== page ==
By Monique Jones
By Ciara LaVelle
By Jeff Weinberger
By Monique Jones
By Travis Cohen
By Liz Tracy
By Terrence McCoy
marking time: moving images: Science, technology, and the speed with which we communicate today have altered modern-day perception of reality. The world is so much more accessible nowadays that time has become a fluid medium flashing back and forth -- as if we were living inside a movie. Curated by Lorie Mertes, MAM's new show (of mostly videos) centers on internalized time and showcases the works of ten artists, including Janine Antoni, Miguel Angel Rios, Felix Gonzalez-Torres, Dara Friedman, and Ann Hamilton. Take home a Gonzalez-Torres piece, talk into Ann Hamilton's installation, or simply enjoy Friedman's offbeat sequences of people making out. Don't miss Paul Pfieffer's metaphysical video concerned with light and color. It will make you feel -- if German poet Johann Wolfgang von Goethe was right about the power of art -- as though you're the sole survivor of a universal flood. -- Alfredo Triff Through September 11. Miami Art Museum, 101 W. Flagler St., Miami; 305-375-3000.
Megumi Fukusawa: Mosaic: Miami art mavens should check out Amedama Gallery, located on the fast-developing stretch of 79th Street east of Biscayne Boulevard. Director Ken Konomi has created an inviting, intimate space equipped with a deck and a bamboo-lined Zen garden out back. The gallery's program concentrates on emerging and established Japanese artists. The current exhibition of acrylic paintings by Megumi Fukusawa showcases highly stylized depictions of bubbly, erotic female figures. Fukusawa said her work protests social taboos concerning bisexuality, though the sexuality she promotes appears childlike, bland, and trite. Her use of flat patterns and pastel colors links her work to the cheerful appropriation of the popular anime and manga. Her prolific production resembles Takashi Murakami as well as American pop artist John Wesley. -- Michelle Weinberg Ongoing. Amedama Gallery, 811 NE 79th St., Miami; 305-759-0229.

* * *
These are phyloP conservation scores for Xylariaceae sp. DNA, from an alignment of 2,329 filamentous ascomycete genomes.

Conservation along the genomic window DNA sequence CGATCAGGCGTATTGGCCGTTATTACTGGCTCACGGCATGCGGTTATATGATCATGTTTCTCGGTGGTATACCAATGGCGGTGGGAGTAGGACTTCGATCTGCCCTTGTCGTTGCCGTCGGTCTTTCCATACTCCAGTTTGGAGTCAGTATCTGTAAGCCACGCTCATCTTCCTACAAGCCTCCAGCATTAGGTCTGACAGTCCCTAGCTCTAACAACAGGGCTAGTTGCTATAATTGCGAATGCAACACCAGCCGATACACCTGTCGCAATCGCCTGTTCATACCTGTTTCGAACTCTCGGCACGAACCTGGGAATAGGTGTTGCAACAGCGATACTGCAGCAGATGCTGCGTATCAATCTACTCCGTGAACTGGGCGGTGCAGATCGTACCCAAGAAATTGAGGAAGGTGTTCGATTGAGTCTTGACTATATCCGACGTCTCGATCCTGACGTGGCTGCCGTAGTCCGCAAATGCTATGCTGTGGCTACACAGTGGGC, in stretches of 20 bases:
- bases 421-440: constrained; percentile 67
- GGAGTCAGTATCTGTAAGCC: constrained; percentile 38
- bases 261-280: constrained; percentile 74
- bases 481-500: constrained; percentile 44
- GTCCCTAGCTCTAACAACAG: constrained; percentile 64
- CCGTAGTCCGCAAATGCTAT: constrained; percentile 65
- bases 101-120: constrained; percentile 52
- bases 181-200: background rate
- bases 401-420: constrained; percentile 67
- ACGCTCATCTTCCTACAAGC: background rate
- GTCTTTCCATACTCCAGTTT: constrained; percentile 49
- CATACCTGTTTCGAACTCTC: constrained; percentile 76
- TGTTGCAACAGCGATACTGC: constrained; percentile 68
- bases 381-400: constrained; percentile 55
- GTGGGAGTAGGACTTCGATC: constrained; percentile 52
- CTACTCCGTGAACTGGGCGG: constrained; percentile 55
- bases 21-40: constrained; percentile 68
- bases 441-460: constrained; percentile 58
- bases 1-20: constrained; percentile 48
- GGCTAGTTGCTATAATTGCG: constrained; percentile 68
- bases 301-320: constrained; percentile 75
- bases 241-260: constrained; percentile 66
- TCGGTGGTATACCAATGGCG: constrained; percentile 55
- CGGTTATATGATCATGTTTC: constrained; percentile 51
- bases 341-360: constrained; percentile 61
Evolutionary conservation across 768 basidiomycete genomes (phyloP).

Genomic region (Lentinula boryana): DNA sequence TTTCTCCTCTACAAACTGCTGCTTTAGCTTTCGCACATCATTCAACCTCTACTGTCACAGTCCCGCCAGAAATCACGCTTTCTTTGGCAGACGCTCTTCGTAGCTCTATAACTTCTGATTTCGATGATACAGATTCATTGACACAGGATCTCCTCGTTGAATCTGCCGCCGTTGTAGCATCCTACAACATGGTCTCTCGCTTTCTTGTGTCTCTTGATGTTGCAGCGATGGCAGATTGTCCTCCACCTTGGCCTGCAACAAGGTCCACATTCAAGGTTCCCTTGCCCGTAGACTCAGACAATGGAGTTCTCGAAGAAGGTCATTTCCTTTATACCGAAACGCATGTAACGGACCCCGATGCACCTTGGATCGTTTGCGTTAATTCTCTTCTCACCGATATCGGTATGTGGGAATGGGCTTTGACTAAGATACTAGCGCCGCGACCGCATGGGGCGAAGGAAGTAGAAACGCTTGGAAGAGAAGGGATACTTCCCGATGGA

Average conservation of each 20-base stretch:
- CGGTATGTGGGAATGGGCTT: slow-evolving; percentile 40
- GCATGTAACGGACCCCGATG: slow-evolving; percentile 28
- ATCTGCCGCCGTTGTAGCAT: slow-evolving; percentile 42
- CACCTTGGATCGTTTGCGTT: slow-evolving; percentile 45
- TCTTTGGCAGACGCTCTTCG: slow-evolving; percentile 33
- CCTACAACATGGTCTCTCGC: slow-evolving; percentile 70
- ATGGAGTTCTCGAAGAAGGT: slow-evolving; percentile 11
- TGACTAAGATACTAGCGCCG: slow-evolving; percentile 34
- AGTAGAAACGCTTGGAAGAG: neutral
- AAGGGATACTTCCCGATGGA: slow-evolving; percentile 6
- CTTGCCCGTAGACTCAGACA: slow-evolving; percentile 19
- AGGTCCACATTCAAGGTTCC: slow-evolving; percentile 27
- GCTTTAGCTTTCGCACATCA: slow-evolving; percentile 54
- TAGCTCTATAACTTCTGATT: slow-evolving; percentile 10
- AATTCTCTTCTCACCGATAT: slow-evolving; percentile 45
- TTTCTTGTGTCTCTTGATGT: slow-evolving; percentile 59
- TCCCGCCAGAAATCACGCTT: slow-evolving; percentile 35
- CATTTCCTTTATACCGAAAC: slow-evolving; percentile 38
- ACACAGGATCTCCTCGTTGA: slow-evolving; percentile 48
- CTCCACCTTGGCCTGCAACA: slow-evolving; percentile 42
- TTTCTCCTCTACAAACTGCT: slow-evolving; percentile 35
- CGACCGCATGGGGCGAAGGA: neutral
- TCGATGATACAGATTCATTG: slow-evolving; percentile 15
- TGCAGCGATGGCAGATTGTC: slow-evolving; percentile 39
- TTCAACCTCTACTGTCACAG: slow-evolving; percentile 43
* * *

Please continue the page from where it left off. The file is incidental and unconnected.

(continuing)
Trading Places:To create temporary studios for artists Kim Brown, Maria Martinez-Cañas, Frances Trombly, and Salvatore La Rosa, the Museum of Contemporary Art partitioned off its exhibition hall, trying to provide the four artists with more space in which to freely develop new projects. Artist participation in "Trading Places" is its sole unifying factor, because the artworks/installations are otherwise disparate enough to warrant separate exhibitions. Cañas's photographs show a variety of objects that at first seem but vague images. It's only after examining them within the context of the studio that the shapes become identifiable. This interdependency between process and product is one of the driving forces behind the concept from which "Trading Places" was derived. La Rosa's makeshift studio is the strongest of the entire show. His works are rich and multilayered. -- K. Lee SohnThrough September 4. MoCA, 770 NE 125th St., North Miami; 305-893-6211.
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